Critics of the payday lending industry suggested “that the letter-writing involve[d] an element of coercion or pressure, directly or implied.” One consumer advocated “called it ‘disingenuous’ for the lenders to boast that the letters reflect the true opinions of the typical payday borrower.” “There’s nothing wrong with writing to the government, said David Rothstein, a former advocate for non-predatory resources at Neighborhood Housing Services of Greater Cleveland and now a principal at the Cities for Financial Empowerment Fund. That is, ‘as long as the customers and clients know what they’re writing about and what they’re asking for,’ he said. In this case, however, the payday lenders are ‘providing the pen and paper and, let’s not forget, providing the cash for the loan.’ This suggests that the letter-writing involves an element of coercion or pressure, directly or implied. Rothstein called it ‘disingenuous’ for the lenders to boast that the letters reflect the true opinions of the typical payday borrower.”[Stephen Koff, “Payday lenders get thousands of borrowers to complain to government about rules meant to protect them,” Cleveland.com, 08/22/16]

  • REALITY: The Payday Industry Planned to Bombard the CFPB with Hundreds of Thousands of Comments to Bog Down the Agency and Delay the Payday Rule.

At its 2016 annual meeting, the Community Financial Services Association of America (CFSA) “plotted to bombard the” CFPB with “hundreds of thousands” of comments before the deadline on the payday rule. In March 2016, at the “annual meeting of the Community Financial Services Association of America (CFSA), the payday lending industry’s trade group,” “the industry plotted to bombard the Consumer Bureau with comments and studies suggesting regular people would be the real losers—even if their own oversized profits were obviously the focal point.” Payday industry “leaders stressed the need to deliver hundreds of thousands of such comments before the deadline on the payday rule, which is [October 7, 2016]. They suggested getting employees, landlords, suppliers, bankers, neighbors, state and local politicians, and even pastors to write letters.” [David Dayen, “How Predatory Payday Lenders Plot To Fight Government Regulation,” Vice News, 08/18/16]

At the same gathering, the existence of “a team of three full-time writers” that could assist with letter-writing was announced by a corporate defense firm. Tony Dias of corporate defense firm Jones Day “asked lenders to ‘get every customer that comes into your store… to write out a handwritten letter and tell the bureau why they use the product, how they use the product, and why this will be a detriment to their financial stability.'” Dias said his office would “‘have a team of three full-time writers'” to assist them. [David Dayen, “How Predatory Payday Lenders Plot To Fight Government Regulation,” Vice News, 08/18/16]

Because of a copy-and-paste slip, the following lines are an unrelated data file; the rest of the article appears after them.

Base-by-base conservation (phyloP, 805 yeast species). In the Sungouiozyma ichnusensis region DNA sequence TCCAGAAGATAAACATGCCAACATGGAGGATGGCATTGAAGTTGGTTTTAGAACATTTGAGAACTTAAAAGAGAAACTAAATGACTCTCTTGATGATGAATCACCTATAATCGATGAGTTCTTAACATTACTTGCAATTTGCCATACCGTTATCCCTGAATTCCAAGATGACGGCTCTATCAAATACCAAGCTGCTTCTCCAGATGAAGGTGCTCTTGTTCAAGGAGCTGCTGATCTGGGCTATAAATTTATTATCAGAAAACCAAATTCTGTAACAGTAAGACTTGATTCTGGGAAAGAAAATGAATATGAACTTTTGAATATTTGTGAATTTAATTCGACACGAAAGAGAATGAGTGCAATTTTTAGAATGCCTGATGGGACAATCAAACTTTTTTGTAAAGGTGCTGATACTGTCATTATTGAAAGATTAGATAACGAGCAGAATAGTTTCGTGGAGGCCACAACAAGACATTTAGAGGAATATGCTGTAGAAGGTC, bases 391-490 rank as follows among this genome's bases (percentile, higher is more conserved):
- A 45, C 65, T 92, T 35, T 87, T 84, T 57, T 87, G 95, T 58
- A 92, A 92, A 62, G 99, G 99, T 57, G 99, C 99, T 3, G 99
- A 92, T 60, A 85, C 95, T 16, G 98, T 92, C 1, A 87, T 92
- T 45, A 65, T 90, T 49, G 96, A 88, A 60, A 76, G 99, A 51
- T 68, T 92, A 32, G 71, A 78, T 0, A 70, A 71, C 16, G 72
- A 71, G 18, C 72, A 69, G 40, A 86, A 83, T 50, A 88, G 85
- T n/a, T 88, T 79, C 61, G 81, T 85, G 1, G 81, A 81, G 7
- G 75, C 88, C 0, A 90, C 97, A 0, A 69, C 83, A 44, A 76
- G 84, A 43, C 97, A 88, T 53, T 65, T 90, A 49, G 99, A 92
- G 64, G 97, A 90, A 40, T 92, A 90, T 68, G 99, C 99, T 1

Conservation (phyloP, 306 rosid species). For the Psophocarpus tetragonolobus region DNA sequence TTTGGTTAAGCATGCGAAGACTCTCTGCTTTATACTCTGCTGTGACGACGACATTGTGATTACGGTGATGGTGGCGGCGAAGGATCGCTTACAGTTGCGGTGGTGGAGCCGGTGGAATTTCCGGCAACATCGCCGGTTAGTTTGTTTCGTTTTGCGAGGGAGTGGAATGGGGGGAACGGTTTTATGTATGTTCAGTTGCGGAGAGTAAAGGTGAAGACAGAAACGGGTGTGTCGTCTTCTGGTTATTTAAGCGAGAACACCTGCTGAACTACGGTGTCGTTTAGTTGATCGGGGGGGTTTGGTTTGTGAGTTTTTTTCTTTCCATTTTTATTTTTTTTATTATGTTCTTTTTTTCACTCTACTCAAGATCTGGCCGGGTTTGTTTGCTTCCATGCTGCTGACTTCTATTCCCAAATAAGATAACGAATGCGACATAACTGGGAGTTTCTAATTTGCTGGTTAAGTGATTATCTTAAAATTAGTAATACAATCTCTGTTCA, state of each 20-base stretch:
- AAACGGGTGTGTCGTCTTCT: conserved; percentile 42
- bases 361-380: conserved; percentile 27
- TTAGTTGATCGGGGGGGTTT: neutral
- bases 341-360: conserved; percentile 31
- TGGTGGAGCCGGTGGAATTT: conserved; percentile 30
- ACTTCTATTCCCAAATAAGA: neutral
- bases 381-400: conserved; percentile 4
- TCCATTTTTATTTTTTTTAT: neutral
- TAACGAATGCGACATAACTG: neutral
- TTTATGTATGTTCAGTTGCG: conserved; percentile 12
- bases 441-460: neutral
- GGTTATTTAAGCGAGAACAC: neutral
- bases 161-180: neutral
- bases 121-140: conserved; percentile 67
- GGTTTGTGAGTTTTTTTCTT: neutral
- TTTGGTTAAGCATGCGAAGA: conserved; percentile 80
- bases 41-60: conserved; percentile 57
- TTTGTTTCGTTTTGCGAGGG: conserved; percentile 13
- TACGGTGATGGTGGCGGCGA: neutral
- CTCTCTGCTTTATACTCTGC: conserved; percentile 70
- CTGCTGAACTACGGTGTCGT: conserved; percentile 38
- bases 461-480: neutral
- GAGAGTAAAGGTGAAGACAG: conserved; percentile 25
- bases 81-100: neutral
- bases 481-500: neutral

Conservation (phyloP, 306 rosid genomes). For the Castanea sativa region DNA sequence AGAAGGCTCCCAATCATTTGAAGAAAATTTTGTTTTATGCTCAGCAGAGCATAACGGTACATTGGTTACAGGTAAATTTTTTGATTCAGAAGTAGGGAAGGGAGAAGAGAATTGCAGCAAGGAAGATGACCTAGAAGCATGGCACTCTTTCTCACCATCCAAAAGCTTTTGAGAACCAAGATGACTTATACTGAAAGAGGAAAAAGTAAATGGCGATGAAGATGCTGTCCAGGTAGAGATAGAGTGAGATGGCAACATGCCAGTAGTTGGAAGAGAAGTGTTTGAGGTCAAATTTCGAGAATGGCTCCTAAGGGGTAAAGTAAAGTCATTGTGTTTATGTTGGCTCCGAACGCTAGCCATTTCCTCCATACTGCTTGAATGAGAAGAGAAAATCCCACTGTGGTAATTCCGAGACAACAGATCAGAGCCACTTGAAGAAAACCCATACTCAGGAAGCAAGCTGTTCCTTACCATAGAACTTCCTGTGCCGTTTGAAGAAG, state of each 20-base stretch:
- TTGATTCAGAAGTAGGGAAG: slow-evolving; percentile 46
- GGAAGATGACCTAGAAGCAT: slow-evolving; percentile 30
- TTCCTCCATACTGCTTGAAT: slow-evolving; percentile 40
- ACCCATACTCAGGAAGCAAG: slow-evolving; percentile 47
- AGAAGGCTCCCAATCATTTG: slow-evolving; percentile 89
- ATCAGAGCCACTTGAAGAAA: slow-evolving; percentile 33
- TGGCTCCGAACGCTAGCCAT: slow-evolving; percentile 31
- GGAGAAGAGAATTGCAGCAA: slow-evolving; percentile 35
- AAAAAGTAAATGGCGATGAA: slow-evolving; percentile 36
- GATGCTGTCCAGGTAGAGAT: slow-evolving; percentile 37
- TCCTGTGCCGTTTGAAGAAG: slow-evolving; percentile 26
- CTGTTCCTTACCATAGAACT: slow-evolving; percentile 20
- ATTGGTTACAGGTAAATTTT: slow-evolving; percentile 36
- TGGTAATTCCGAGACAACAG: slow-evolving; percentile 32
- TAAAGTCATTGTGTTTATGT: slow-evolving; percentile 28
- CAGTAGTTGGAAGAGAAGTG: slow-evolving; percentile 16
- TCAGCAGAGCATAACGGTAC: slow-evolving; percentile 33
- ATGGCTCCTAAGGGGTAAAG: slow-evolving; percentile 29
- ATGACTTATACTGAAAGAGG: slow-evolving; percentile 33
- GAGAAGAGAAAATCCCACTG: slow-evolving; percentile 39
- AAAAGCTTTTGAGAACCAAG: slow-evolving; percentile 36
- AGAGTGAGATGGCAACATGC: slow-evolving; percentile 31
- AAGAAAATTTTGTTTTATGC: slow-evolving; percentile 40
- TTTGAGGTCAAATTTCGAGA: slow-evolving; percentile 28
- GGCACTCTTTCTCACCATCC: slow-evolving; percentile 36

Dennis Shaul, CEO of the Community Financial Services Association of America (CFSA), said that one goal of getting customers to submit comments was to bog down the CFPB and delay the payday lending rule. Dennis Shaul, CEO of the Community Financial Services Association of America (CFSA), the payday lending industry’s trade group, said that, if the CFPB “has to wade through hundreds of thousands of comments—from homeowners to political officials and academics—to which they must respond, ‘then they are necessarily bogged down.'” He added, “‘If the rule is delayed, operators are still continuing to be in existence and presumptively to make a profit.'” [David Dayen, “How Predatory Payday Lenders Plot To Fight Government Regulation,” Vice News, 08/18/16]

  • REALITY: The Majority of Payday Borrowers Feel Taken Advantage Of and Want More Industry Regulation. The Pew Charitable Trusts found that 55% of all payday borrowers feel that payday loans take advantage of borrowers and 72% of all payday borrowers favor more regulation of the payday industry. [“Payday Lending in America: How Borrowers Choose and Repay Payday Loans,” The Pew Charitable Trusts, February 2013]